I’m a fairly political person, but I mostly try to keep things here at Infinite Scroll non-political and focused on social media analysis.2 But you can’t honestly analyze the massive phenomenon that is nostalgia posting and worse-therefore-better-ism without diving headfirst into politics.
Things were worse, therefore better expresses itself in different ways in different countries. There’s a fantastic piece on ‘proper binmen’ that I highly recommend you read about how this plays out in UK discourse. In the UK as with most instances, it’s inextricably linked with political conservatism, nationalism and reaction.
Conservatism itself doesn’t have to be this backwards looking. For all that I think George W. Bush made a bunch of terrible decisions, his politics was forward looking. He argued that tax cuts for wealthy people and regime change in Iraq would make the world a better place - not because it would ‘return us to the old days’, but because it would lead to new advancements in the political and economic sphere. Despite being wrong, he was (for the most part) trying to move forwards, not backwards. But while conservatism doesn’t have to be backwards looking, this backwards looking posting is itself virtually always conservative. And it’s becoming a bigger and more prominent part of the conservative political movement.
You can see how worse-therefore-better infects conservative politics in hundreds of ways, both small and large. You can see it in the rise of Statue Profile Picture accounts on Twitter that relentlessly post about how depraved and weak modern society is, and practically bust a nut looking at old architecture. Sometimes these accounts disguise themselves as just ‘promoting classic works’, but sometimes they say the quiet part out loud:
These accounts barely bother to disguise their nationalist, reactionary politics, because that politics is now in vogue. The most prominent and influential conservative commentators hit these points explicitly. Here’s a video of Tucker Carlson, which I will quote below if you can’t stomach watching several minutes of Tucker speak:
"People who are working for big banks, living in crowded conditions, very often alone, in big soulless cities, having their food delivered by immigrants, and spending their time glued to a screen. What does that sound like to you? It sounds like prison, actually."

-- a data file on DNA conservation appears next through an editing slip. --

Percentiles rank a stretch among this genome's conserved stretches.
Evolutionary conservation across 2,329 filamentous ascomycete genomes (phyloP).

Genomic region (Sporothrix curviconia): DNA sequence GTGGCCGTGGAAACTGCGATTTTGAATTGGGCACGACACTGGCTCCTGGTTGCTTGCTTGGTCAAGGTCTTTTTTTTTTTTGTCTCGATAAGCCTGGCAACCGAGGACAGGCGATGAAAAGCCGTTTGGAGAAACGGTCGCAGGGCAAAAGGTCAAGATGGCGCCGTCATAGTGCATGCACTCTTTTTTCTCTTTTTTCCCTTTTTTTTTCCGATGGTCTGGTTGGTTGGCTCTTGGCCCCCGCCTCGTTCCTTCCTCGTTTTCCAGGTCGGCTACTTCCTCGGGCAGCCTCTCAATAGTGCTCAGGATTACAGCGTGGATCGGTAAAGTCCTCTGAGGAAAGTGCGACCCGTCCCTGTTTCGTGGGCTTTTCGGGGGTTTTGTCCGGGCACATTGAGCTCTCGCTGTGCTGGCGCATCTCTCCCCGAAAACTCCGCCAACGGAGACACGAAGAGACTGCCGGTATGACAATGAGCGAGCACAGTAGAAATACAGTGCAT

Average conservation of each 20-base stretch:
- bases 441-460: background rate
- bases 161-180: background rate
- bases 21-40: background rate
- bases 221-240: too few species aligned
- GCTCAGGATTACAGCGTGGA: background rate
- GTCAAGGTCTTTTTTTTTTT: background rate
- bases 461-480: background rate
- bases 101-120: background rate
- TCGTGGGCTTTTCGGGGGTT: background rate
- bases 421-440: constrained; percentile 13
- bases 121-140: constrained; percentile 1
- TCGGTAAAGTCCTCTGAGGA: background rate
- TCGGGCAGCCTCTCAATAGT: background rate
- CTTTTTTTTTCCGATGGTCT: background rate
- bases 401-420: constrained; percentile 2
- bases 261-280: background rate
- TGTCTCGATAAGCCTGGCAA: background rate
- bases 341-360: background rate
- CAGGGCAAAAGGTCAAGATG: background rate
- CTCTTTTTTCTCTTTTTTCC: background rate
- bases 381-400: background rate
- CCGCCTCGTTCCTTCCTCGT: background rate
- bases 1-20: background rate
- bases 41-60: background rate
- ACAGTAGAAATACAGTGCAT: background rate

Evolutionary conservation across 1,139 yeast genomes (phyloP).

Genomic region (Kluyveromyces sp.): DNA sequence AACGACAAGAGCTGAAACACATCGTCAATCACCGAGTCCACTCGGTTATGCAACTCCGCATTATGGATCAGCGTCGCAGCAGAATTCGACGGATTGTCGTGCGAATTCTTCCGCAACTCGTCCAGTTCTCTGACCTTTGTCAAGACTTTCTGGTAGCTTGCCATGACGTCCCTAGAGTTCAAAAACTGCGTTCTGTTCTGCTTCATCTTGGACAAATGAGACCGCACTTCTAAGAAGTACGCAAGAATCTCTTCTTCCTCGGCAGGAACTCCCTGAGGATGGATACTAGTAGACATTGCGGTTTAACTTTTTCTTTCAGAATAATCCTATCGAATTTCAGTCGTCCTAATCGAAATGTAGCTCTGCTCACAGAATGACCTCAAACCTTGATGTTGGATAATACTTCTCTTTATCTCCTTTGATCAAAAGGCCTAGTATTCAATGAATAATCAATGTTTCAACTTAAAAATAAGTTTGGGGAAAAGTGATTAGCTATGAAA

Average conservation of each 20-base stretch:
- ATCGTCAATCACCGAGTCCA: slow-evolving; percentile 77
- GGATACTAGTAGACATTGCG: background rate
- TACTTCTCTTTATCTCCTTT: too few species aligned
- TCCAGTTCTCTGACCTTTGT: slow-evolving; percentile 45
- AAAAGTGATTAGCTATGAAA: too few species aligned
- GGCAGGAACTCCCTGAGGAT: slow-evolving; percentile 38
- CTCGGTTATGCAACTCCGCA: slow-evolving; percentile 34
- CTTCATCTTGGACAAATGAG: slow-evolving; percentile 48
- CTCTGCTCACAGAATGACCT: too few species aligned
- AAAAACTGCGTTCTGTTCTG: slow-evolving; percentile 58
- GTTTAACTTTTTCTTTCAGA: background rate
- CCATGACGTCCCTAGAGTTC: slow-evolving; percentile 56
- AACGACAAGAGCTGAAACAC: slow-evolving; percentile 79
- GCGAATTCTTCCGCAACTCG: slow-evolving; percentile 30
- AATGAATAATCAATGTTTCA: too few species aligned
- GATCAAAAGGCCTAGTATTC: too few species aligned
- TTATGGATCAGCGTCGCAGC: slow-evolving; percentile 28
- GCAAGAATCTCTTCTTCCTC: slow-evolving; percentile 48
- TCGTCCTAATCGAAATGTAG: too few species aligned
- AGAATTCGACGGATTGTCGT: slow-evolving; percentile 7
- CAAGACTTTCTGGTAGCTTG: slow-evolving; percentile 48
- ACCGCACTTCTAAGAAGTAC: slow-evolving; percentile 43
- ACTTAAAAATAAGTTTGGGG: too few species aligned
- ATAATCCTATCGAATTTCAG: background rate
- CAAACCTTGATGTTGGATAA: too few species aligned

"Who are the people who oppose this? Where do they live and how do they live? Well, they are poorer generally on paper. But are their lives worse if you live in a place where you can see the sky? Where you can make your own food? If you can go outside and identify three species of trees or hear birds, or experience silence, the rarest commodity in the modern world. Those are the people who are not with the program.”
Tucker admits that technically, we’ve gotten richer. And even in his rant against modernity, he admits that the modern world has nicer things and better technology. But it’s ‘soulless’. He later calls people who live with these conveniences ‘enslaved’. You won’t have as many nice things, but you’ll have vibes that Tucker thinks are superior.
Brexit in the UK and Trump in American politics are two of the most obvious examples of this at national scale. The campaign for Brexit was woefully short on the practical economics of the situation, but it was vibrant and rich in describing how glorious the return to a pre-EU existence would feel. And this strategy of ignoring reality for nostalgic vibes worked - Take Back Control was such an effective catchphrase it has its own Wikipedia page. And as the UK was leaving the EU, we all know that Trump was promising to Make America Great Again.
Implicit to those phrases is the idea that things were better in the past. I’m not an expert on British politics by any means, but my sense is that in the UK you’ll often see this reflected as nostalgia for the British Empire, for the postwar generation, and in loyalty to the monarchy. In the US, it’s often nostalgia for an imagined 1960’s suburban lifestyle or factory jobs. But the universal features are the same.